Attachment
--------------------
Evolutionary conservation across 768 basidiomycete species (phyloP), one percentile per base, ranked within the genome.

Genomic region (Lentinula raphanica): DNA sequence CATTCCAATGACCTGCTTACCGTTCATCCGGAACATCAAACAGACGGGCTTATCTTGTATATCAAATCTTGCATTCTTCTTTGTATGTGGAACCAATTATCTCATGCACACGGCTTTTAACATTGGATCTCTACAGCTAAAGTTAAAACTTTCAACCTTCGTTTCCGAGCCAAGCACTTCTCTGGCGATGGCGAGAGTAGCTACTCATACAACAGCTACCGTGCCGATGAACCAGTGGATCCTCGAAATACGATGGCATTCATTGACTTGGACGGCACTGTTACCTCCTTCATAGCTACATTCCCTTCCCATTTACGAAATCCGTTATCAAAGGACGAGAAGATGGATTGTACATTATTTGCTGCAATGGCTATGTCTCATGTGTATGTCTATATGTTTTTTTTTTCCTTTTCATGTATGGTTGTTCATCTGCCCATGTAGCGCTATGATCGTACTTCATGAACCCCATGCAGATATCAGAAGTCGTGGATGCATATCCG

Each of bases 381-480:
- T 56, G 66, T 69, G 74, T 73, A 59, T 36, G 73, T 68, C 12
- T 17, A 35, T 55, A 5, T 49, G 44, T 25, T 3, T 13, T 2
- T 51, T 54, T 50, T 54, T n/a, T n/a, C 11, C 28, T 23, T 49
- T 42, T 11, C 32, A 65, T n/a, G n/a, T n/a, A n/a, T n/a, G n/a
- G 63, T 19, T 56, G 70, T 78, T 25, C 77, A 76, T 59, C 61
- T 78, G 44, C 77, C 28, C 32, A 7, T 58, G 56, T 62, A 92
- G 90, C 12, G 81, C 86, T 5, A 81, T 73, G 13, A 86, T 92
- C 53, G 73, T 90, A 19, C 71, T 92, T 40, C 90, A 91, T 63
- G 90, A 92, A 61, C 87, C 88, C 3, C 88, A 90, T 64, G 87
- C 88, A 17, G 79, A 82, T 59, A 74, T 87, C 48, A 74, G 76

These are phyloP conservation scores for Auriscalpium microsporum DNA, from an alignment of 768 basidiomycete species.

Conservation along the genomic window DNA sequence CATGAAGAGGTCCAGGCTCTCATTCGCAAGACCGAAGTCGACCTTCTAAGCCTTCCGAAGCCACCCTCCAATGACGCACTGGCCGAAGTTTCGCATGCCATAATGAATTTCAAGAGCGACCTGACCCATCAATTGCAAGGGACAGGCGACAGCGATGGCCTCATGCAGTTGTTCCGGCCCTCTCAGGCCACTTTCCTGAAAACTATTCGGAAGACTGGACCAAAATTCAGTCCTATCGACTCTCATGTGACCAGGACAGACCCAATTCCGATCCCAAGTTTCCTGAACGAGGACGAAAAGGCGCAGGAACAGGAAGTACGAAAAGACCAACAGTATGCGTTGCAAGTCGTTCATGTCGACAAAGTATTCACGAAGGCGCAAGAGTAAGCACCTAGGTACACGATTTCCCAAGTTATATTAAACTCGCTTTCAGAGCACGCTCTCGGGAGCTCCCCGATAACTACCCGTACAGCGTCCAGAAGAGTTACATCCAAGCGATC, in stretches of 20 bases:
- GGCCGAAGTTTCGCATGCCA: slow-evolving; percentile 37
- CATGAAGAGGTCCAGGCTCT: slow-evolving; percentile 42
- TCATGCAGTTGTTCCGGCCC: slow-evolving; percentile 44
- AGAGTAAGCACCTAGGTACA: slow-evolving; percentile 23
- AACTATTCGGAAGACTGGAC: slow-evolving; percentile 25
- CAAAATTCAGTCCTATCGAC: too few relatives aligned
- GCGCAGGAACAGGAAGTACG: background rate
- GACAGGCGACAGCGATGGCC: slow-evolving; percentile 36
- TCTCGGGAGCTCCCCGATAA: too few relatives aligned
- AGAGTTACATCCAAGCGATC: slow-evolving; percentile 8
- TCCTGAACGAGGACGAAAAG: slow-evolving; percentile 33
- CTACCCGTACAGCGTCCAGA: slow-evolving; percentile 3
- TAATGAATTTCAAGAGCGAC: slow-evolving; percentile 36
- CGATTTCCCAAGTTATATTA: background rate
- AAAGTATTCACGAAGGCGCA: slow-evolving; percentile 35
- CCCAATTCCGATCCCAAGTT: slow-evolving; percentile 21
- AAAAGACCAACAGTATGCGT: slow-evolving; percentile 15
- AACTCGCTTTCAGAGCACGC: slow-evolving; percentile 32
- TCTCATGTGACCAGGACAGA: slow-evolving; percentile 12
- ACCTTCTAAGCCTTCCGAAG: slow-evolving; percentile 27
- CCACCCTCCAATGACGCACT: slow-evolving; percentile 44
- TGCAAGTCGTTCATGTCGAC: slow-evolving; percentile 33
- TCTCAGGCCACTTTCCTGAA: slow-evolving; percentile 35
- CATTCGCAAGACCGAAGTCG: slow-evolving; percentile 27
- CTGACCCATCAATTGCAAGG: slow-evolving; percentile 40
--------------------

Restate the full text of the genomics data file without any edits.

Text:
Evolutionary conservation across 768 basidiomycete species (phyloP), one percentile per base, ranked within the genome.

Genomic region (Lentinula raphanica): DNA sequence CATTCCAATGACCTGCTTACCGTTCATCCGGAACATCAAACAGACGGGCTTATCTTGTATATCAAATCTTGCATTCTTCTTTGTATGTGGAACCAATTATCTCATGCACACGGCTTTTAACATTGGATCTCTACAGCTAAAGTTAAAACTTTCAACCTTCGTTTCCGAGCCAAGCACTTCTCTGGCGATGGCGAGAGTAGCTACTCATACAACAGCTACCGTGCCGATGAACCAGTGGATCCTCGAAATACGATGGCATTCATTGACTTGGACGGCACTGTTACCTCCTTCATAGCTACATTCCCTTCCCATTTACGAAATCCGTTATCAAAGGACGAGAAGATGGATTGTACATTATTTGCTGCAATGGCTATGTCTCATGTGTATGTCTATATGTTTTTTTTTTCCTTTTCATGTATGGTTGTTCATCTGCCCATGTAGCGCTATGATCGTACTTCATGAACCCCATGCAGATATCAGAAGTCGTGGATGCATATCCG

Each of bases 381-480:
- T 56, G 66, T 69, G 74, T 73, A 59, T 36, G 73, T 68, C 12
- T 17, A 35, T 55, A 5, T 49, G 44, T 25, T 3, T 13, T 2
- T 51, T 54, T 50, T 54, T n/a, T n/a, C 11, C 28, T 23, T 49
- T 42, T 11, C 32, A 65, T n/a, G n/a, T n/a, A n/a, T n/a, G n/a
- G 63, T 19, T 56, G 70, T 78, T 25, C 77, A 76, T 59, C 61
- T 78, G 44, C 77, C 28, C 32, A 7, T 58, G 56, T 62, A 92
- G 90, C 12, G 81, C 86, T 5, A 81, T 73, G 13, A 86, T 92
- C 53, G 73, T 90, A 19, C 71, T 92, T 40, C 90, A 91, T 63
- G 90, A 92, A 61, C 87, C 88, C 3, C 88, A 90, T 64, G 87
- C 88, A 17, G 79, A 82, T 59, A 74, T 87, C 48, A 74, G 76

These are phyloP conservation scores for Auriscalpium microsporum DNA, from an alignment of 768 basidiomycete species.

Conservation along the genomic window DNA sequence CATGAAGAGGTCCAGGCTCTCATTCGCAAGACCGAAGTCGACCTTCTAAGCCTTCCGAAGCCACCCTCCAATGACGCACTGGCCGAAGTTTCGCATGCCATAATGAATTTCAAGAGCGACCTGACCCATCAATTGCAAGGGACAGGCGACAGCGATGGCCTCATGCAGTTGTTCCGGCCCTCTCAGGCCACTTTCCTGAAAACTATTCGGAAGACTGGACCAAAATTCAGTCCTATCGACTCTCATGTGACCAGGACAGACCCAATTCCGATCCCAAGTTTCCTGAACGAGGACGAAAAGGCGCAGGAACAGGAAGTACGAAAAGACCAACAGTATGCGTTGCAAGTCGTTCATGTCGACAAAGTATTCACGAAGGCGCAAGAGTAAGCACCTAGGTACACGATTTCCCAAGTTATATTAAACTCGCTTTCAGAGCACGCTCTCGGGAGCTCCCCGATAACTACCCGTACAGCGTCCAGAAGAGTTACATCCAAGCGATC, in stretches of 20 bases:
- GGCCGAAGTTTCGCATGCCA: slow-evolving; percentile 37
- CATGAAGAGGTCCAGGCTCT: slow-evolving; percentile 42
- TCATGCAGTTGTTCCGGCCC: slow-evolving; percentile 44
- AGAGTAAGCACCTAGGTACA: slow-evolving; percentile 23
- AACTATTCGGAAGACTGGAC: slow-evolving; percentile 25
- CAAAATTCAGTCCTATCGAC: too few relatives aligned
- GCGCAGGAACAGGAAGTACG: background rate
- GACAGGCGACAGCGATGGCC: slow-evolving; percentile 36
- TCTCGGGAGCTCCCCGATAA: too few relatives aligned
- AGAGTTACATCCAAGCGATC: slow-evolving; percentile 8
- TCCTGAACGAGGACGAAAAG: slow-evolving; percentile 33
- CTACCCGTACAGCGTCCAGA: slow-evolving; percentile 3
- TAATGAATTTCAAGAGCGAC: slow-evolving; percentile 36
- CGATTTCCCAAGTTATATTA: background rate
- AAAGTATTCACGAAGGCGCA: slow-evolving; percentile 35
- CCCAATTCCGATCCCAAGTT: slow-evolving; percentile 21
- AAAAGACCAACAGTATGCGT: slow-evolving; percentile 15
- AACTCGCTTTCAGAGCACGC: slow-evolving; percentile 32
- TCTCATGTGACCAGGACAGA: slow-evolving; percentile 12
- ACCTTCTAAGCCTTCCGAAG: slow-evolving; percentile 27
- CCACCCTCCAATGACGCACT: slow-evolving; percentile 44
- TGCAAGTCGTTCATGTCGAC: slow-evolving; percentile 33
- TCTCAGGCCACTTTCCTGAA: slow-evolving; percentile 35
- CATTCGCAAGACCGAAGTCG: slow-evolving; percentile 27
- CTGACCCATCAATTGCAAGG: slow-evolving; percentile 40